Which NT Manuscript is the Oldest?

The Bible is the most copied and re-copied book in history—and this is both a blessing and a curse. It means we have ample manuscript evidence for the Old and New Testaments; it also means we have ample textual variants we need to work through.

The ancient manuscripts upon which our modern printed Hebrew Bible and Greek New Testament are based can be categorized in several ways: 1. by the location of their composition; 2. by their language; and 3. by the writing material used—and much more. With Logos, you can sort all the manuscripts according to these and other categories. You can quickly discover manuscripts of a certain type, style, or age without being an expert in the field of textual criticism. You can look at the very same evidence used by modern textual critics and Bible translators. [Read more…]

More Greek Word Studies from Logos

The response from last week’s video was so positive we’ve decided to send another Greek word study video your way. If you’re the type of Bible student that takes word studies to the next level, then this video is for you. In this week’s training, you will learn how to use two indispensable study tools, LSJ and TDNT. Together, these two resources will help you discover key references in Hellenistic literature and create an accurate historical sketch of how a term was used leading up to the time of the NT. Click the video to see how these tools work.

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The Bible as “Myth”

C.S. Lewis famously called the gospel of Christ’s death, burial, and resurrection “True Myth.” What he meant was that 1) it really happened (“True”) and 2) it serves as a worldview-forming grand story (“Myth”) for Christians. Other religions and cultures tell such stories without necessarily believing that they really happened—take the Enuma Elish.
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Sketching a History of Christian Thinking

It’s quite daunting to imagine that the way we interact with the culture around us, interpret the Bible, and even minister to one another is influenced by our predecessors of the faith. The first steps in Christian thinking were made by men like Origen, Tertullian, and Irenaeus. By tracing their lives along with others from the apostolic age, we gain a better understanding and appreciation for how Christian thinking has evolved and matured over the past 2,000 years.
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The Importance of Places in Acts

Have you ever wondered why Luke chose to record a nearly endless list of places in the book of Acts? The answer is in his Gospel’s opening words, spoken by the risen Christ: “You will be my witnesses in Jerusalem and in all Judea and Samaria, and to the end of the earth” (Acts 1:8 ESV). By recording specific places in Acts, Luke is attesting to the fulfillment of Jesus’ words.
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Search Over 17,000 Sermons in Seconds

There’s so much to be gleaned from the sermons of other preachers and teachers. They provide not only theological insight but a sense of how to deliver the biblical message to real people living in the real world.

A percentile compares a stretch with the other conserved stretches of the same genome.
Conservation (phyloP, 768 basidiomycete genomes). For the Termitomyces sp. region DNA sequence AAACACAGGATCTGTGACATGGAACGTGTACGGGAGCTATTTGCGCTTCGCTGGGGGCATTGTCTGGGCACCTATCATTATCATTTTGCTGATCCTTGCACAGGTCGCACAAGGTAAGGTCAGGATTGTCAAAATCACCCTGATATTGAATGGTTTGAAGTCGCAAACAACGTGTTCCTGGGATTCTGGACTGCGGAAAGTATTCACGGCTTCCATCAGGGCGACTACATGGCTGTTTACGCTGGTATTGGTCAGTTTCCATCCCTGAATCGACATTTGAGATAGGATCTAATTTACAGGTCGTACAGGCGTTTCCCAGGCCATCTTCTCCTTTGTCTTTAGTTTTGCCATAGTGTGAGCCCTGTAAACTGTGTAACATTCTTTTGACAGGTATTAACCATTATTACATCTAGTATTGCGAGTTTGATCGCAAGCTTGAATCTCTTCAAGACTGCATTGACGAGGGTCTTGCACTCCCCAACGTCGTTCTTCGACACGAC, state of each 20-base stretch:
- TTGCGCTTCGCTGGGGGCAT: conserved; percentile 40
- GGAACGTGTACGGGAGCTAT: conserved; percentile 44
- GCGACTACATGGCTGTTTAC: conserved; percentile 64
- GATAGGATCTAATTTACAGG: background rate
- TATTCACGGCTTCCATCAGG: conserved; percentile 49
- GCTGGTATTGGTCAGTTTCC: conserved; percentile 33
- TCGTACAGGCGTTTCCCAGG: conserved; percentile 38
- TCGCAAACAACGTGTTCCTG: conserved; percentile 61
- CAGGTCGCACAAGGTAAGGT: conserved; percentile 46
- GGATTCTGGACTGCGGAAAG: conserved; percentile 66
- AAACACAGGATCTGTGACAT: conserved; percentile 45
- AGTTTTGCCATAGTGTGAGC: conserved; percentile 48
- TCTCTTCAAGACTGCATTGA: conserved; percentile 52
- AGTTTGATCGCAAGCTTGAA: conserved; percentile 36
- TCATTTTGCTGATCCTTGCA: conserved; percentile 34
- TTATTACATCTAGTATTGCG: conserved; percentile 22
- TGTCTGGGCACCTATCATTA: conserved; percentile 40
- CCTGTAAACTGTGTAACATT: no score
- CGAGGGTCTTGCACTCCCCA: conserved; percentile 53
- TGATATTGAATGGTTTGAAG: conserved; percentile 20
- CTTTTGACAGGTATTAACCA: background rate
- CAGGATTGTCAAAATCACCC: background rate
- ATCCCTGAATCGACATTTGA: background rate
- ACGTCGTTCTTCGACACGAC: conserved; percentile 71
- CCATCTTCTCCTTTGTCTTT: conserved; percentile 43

This week’s video introduces you to the Sermon Finder tool, which allows you to search all of the sermon archive resources in your library in a matter of seconds.
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The God of Covenantal Relationship

The God of Scripture is always forming “covenants” with his creation. And he is faithful to his covenants—even when his creatures are not.

In this week’s video, we will research the idea of covenant and observe places in the Bible where God acts in relationship to his covenant. Then we’ll analyze places where he responds to those who break his covenant.
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Biblical Insight on Shepherding God’s People

One of the most common biblical metaphors for leaders is “shepherd.” God’s entrusted leaders are charged with the weighty responsibility of tending to and feeding the people of God as a shepherd would his flock. The act of “shepherding” means more than simply feeding the flock; rather, this choice verb refers to all acts related to the care of the flock.
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Resolve to Apply the Bible This Year

The New Year is a great time to recommit to the daily study of God’s Word. Reading the Bible and digging into its message is one of the best resolutions anyone can make. As you commit to this endeavor for 2018, equally dedicate yourself to applying the Word of God to every aspect of your life.
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How to Access Rich Content from the Oldest Commentaries

What’s the oldest commentary you own? Perhaps something from the church fathers?

You may be surprised to find you have something even older—something you may not have realized could be useful for you: ancient Jewish writings such as the Talmud, Philo, and the Dead Sea Scrolls. These contain a wealth of insight into the Hebrew Bible: simply by watching the way it has been interpreted over time, you gain perspective on your own reading.
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